PCOS and Endometriosis: The Key Differences

PCOS and Endometriosis: The Key Differences

Polycystic ovary syndrome (PCOS) and endometriosis are two distinct conditions that can affect the reproductive system during reproductive years. While they both cause changes in menstruation and impact the ability to get pregnant, many of the symptoms and treatment options are different. 

Those struggling with PCOS have hormone imbalances that occur during their reproductive years. The condition causes the ovaries to produce more androgens (the “male” sex hormone) than is typically found in cisgender women. With PCOS, small sacs of fluid (called cysts) containing immature eggs develop along the outer edge of the ovary. When women don’t make enough hormones to ovulate, these cysts develop and create androgens, causing more problems with the menstrual cycle.

Endometriosis, on the other hand, is a medical condition where endometrial-like tissue (similar in structure to the tissue that lines the uterus and sheds during a period) is found outside of the uterus. The extrauterine endometrial-like tissue (lesions) are typically found in the pelvic cavity (on the bladder, rectum, or ovaries) as well as the bowel, diaphragm, and pleural cavity.


Most of the symptoms of PCOS and endometriosis are different. It’s also possible to have these conditions without any symptoms at all.

PCOS symptoms include:

-   Missed periods, irregular periods, or very light periods

-   Ovaries that are large or have many cysts

-   Hirsutism (excess body hair)

-   Weight gain, particularly in the abdomen

-   Acne or oily skin

-   Thinning hair

-   Infertility

-   Skin tags

-   Dark patches on skin (back of neck, armpits, under breasts)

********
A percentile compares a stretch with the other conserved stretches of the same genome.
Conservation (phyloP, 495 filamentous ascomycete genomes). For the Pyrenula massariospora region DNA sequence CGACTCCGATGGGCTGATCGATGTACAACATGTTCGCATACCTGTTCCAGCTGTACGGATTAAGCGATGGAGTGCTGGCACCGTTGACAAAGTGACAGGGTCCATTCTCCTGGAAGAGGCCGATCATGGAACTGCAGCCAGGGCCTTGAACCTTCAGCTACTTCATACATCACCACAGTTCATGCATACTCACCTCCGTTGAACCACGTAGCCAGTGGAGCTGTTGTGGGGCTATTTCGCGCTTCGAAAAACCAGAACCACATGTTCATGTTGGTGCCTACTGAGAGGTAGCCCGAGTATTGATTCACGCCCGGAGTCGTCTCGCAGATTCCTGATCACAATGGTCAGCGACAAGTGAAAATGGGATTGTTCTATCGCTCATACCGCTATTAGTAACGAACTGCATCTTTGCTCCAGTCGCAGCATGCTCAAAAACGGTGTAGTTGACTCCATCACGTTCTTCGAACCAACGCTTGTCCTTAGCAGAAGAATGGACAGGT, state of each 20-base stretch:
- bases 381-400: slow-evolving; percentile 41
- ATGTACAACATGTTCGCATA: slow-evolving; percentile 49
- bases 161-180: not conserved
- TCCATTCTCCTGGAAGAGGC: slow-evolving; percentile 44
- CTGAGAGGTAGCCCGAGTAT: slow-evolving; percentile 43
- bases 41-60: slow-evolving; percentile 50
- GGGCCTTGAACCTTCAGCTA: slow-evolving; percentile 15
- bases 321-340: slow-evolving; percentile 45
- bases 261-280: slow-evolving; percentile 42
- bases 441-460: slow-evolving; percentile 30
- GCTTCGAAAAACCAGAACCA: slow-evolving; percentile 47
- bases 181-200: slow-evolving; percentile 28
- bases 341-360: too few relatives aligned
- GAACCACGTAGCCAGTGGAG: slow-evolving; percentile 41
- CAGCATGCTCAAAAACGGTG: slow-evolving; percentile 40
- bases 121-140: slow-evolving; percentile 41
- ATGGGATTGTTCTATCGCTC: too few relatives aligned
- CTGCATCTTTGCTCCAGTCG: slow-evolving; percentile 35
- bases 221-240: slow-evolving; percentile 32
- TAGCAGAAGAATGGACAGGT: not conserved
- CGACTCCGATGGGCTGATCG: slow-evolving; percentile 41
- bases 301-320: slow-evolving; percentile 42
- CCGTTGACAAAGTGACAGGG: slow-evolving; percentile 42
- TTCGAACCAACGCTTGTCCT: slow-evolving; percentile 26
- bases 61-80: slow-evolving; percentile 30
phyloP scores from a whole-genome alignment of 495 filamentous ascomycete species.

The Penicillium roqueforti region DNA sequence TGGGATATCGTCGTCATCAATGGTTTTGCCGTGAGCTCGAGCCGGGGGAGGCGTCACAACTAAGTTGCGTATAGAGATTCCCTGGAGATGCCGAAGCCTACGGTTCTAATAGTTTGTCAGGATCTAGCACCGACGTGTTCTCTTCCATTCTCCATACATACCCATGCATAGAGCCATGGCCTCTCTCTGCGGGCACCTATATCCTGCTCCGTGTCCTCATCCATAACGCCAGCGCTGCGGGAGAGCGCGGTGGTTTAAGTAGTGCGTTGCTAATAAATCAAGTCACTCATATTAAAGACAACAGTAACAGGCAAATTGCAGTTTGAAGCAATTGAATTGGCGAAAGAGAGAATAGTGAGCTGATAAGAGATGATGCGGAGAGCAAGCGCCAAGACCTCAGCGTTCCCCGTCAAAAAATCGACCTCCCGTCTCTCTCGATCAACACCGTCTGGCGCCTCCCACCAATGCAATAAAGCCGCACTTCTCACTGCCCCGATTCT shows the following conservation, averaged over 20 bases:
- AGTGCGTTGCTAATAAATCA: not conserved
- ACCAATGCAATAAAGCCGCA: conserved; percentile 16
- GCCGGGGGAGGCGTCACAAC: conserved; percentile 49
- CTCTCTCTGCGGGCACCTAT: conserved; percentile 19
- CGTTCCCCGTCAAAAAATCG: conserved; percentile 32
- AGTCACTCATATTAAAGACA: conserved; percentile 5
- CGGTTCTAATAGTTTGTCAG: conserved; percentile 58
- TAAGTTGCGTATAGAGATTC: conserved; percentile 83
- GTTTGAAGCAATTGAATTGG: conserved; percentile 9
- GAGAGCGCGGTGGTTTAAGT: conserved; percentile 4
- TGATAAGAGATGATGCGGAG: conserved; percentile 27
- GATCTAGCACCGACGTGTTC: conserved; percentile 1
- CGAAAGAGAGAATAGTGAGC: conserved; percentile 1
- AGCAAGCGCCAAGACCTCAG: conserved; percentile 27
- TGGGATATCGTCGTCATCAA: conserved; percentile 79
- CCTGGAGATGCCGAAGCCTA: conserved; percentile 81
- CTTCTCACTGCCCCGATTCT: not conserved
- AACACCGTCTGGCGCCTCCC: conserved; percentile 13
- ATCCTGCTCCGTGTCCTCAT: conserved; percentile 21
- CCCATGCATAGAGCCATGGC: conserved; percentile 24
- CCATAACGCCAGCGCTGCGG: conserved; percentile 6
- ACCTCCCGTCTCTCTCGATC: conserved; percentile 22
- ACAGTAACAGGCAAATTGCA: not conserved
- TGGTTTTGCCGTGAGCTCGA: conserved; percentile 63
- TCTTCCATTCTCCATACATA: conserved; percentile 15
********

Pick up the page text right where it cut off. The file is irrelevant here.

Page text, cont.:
Endometriosis symptoms include:

-   Painful periods

-   Painful sex

-   Painful bowel movements or urination

-   Excessive bleeding

-   Infertility

-   Fatigue

Other important differences:

  1. Prevalence:

PCOS affects 5 to 20 percent of women in their reproductive age, while endometriosis affects approximately 10 to 15 percent.

  1. Cause:

While the exact cause of PCOS and endometriosis are unknown, researchers say PCOS runs in families, and that insulin resistance and inflammation can play a role. John Hopkins says endometriosis may also have a genetic component, with other possible explanations being: blood or lymph system transport (where endometrial tissues are carried to other areas of the body, similar to the way cancer cells spread), direct transplantation (where endometrial cells attach to the walls of the abdomen or other areas of the body after surgery), or reverse menstruation (where the endometrial tissue goes into the fallopian tubes and abdomen instead of exiting the body during a period.)

  1. Diagnosis:

PCOS tends to be easier to diagnose than endometriosis, as it involves less invasive physical exams, including a sonogram to see cysts on the ovaries and blood tests to check hormone levels.

Endometriosis requires a laparoscopy to get a full medical diagnosis. Because of gender bias in medicine and the difficulty in diagnosing endometriosis, people with ovaries often suffer through many years of dismissed pain before being diagnosed.

  1. Treatment: 

For those trying to conceive with PCOS, a combination of medication, adjustments to nutrition and weight management can be used to manage symptoms and help trigger ovulation. For those not trying to conceive, birth control or diabetes medication can also be used to help reduce androgens. 

Endometriosis treatment can include birth control to reduce estrogen and regulate growth of endometrial tissue, pain medication for relief, surgical removal of tissue, and hysterectomy.


Both PCOS and endometriosis are common, and it is possible to have PCOS and endometriosis concurrently. Women often struggle to have their pain fully acknowledged in a medical setting (being prescribed more sedatives than men to treat “anxiety” rather than the actual root of their condition, for example).

If you are experiencing any symptoms related to PCOS and endometriosis, such as pain, light periods or heavy bleeding, and struggles to conceive, it’s important to reach out to a doctor who can administer the appropriate tests and find an effective treatment plan.

Advocating for oneself can be difficult, but you deserve for your chronic pain to be taken seriously. While there is no cure for PCOS or endometriosis, there are many techniques to help manage the symptoms.

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